My husband is a multisport coach. The other day he was putting the finishing touches on a presentation for a group of women who are new to the sport of triathlon and he ran a few of his key points by me. He startled me when he said, “Triathlon is not a diet.” He went on to say that you can watch what you eat and you can, and should be, mindful of nutrition, but you need to fuel your body. Dieting and training hard at the same time is a sure-fire way to ensure poor performance, risk injury, and feel an overall sense of fatigue.
Triathlon is not a diet.
For about six years I was a racing maniac. I ran two full-marathons (26.2 miles) the year I turned 40; I ran seventeen half-marathons (13.1 miles) in five years; I competed in eight or so triathlons and duathlons in six years. I had convinced myself I was racing for the sport of it – the challenge of it. Sure, that was part of it. But I was really training (you know, all the work you do before race day) to stay skinny. When I finally understood that the reason I was able to maintain a size 2 / 4 and a 120-ish pound frame was because I was constantly training (and sometimes getting injured), I lost my zeal for racing. That was not the motivation I wanted to race. I wanted to train (it’s the journey, not the destination, right?) to be healthy, to be fit, to clear my brain, to feel alive.
I stopped training.
This spring I slowly started moving again. Slowly. I took long walks in the middle of the day. I felt my legs get stronger and my head was clear when I resumed working in the afternoon. I enjoyed easy morning rides on my road bike. I soaked in the rising sun and scenery and felt strong and alive. My walks morphed into jogs and eventually I was running again – and enjoying it. One morning I had such a solid run that I wondered how it might feel to transition directly to my bike for a second workout to see what my legs had in them. The fact that it was cold and pouring rain didn’t stop me. The solid double-workout nudged me back to something I have always loved. Multisport workouts.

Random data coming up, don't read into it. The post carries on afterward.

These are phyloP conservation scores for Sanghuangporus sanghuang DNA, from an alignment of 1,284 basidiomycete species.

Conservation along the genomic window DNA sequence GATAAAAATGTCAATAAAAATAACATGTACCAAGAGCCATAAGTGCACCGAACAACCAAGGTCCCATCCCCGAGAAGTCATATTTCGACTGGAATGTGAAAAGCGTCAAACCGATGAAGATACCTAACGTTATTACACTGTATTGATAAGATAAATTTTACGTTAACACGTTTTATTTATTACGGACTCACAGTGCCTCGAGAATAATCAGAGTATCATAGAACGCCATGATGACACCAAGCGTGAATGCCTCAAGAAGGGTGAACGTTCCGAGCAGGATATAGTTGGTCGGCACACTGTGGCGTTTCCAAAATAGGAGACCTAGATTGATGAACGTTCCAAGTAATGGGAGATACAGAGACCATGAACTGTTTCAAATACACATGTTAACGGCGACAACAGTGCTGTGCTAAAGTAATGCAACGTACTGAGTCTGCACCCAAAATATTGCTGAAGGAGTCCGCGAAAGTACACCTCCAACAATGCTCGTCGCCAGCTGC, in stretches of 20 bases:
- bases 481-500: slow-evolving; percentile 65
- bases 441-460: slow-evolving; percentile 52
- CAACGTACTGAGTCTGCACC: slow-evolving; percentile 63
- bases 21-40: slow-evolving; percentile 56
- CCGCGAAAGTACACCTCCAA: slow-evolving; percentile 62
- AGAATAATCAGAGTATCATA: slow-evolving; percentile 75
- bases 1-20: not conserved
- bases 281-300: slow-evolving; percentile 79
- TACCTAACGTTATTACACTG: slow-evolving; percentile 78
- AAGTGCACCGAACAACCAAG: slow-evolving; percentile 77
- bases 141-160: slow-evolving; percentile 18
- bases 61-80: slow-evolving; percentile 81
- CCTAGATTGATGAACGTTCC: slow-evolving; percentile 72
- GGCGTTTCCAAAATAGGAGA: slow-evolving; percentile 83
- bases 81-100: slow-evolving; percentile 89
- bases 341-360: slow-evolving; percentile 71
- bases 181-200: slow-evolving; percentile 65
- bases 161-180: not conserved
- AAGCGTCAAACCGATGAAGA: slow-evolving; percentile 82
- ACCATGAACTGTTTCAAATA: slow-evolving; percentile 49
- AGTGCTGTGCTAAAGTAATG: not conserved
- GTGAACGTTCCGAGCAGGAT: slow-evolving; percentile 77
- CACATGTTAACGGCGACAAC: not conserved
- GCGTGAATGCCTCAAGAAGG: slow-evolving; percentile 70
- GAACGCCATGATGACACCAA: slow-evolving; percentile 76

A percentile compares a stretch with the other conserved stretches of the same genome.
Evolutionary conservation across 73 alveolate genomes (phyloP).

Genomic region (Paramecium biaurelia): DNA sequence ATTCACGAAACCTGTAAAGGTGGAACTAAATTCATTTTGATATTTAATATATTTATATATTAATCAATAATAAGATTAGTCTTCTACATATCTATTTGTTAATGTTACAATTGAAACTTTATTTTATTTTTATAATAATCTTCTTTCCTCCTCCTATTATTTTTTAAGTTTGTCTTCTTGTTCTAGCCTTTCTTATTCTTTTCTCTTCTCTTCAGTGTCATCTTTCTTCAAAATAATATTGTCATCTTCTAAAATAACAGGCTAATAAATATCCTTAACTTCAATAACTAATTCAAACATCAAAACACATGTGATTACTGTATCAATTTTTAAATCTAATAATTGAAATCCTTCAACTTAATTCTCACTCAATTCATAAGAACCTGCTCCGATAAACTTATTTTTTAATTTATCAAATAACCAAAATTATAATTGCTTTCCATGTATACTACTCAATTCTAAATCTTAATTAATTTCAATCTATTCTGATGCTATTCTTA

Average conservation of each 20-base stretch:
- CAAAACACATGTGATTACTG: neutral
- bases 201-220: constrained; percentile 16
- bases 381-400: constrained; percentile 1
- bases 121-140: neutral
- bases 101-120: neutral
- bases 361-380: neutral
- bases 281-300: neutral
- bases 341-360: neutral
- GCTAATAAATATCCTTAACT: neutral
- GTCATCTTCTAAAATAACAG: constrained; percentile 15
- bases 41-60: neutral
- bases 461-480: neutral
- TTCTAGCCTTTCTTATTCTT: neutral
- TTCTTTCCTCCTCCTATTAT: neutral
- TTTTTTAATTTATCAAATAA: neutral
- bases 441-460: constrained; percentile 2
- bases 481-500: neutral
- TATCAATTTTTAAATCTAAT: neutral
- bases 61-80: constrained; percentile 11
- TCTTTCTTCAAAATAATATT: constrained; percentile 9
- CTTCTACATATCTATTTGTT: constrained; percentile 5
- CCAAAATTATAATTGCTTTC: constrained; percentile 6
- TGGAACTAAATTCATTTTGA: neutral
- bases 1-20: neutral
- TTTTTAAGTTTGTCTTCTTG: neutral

This summer I am training for a duathlon (run-bike-run), versus a triathlon. The training required is more reasonable because I can roll out of the garage on my bike or lace up my shoes and run out the door and not worry about finding the time to drive to a pool or the Sound for a water workout. My husband is helping me think through my training to make sure I have solid workouts in which I can measure improvement over the next few months but we’re not doing anything too crazy, like targeting a better time than my last duathlon (when I placed first in my age group – that is so not going to happen).
My focus is on the training, not the actual race.
My focus is to avoid obsessing about my weight.
See, after just a week of solid training my clothes started to fit differently and I found myself on the scale. I had lost a handful of pounds in a short amount of time. I was back on the scale the next day. And the next. After a year of weighing myself only once a month I was back on the scale daily.
Losing weight – watching numbers creep down on the scale – is seductive. It can be addictive. I found myself reverting to some unhealthy ways of thinking:
- “If I just drink liquids until dinner I could drop another couple of pounds this week.”
- “If I skipped starches or grains at dinner I could drop even more.”
I’m shocked by how quickly those feelings can return. I pushed back. I fed my body and soul with healthy foods. I enjoyed sweet potatoes with black beans for lunch and brown rice with my tofu and vegetables for dinner. I refused to get on the scale the next morning.
Sure, I may naturally drop a few inches or pounds as result of increasing my exercise – that’s fine and a good thing if that’s how my body naturally responds to elevated physical fitness activities combined with a nonrestrictive, balanced diet that includes the five key foods I know are essential for my healthy vegan lifestyle: vegetables, fruit, beans/legumes, grains, and nuts and seeds. Or I may not drop any other pounds at all – my husband reminded me that my weight could actually go up as I gain muscle. Just one more reason to ignore a ridiculous number that does not measure my health and fitness.
Triathlon Duathlon is not a diet.
My racing challenge isn’t the training or crossing the finish line. I know I can do both. The challenge is to avoid being seduced into chasing skinny again.
My challenge is to remember that I am happy. Right now.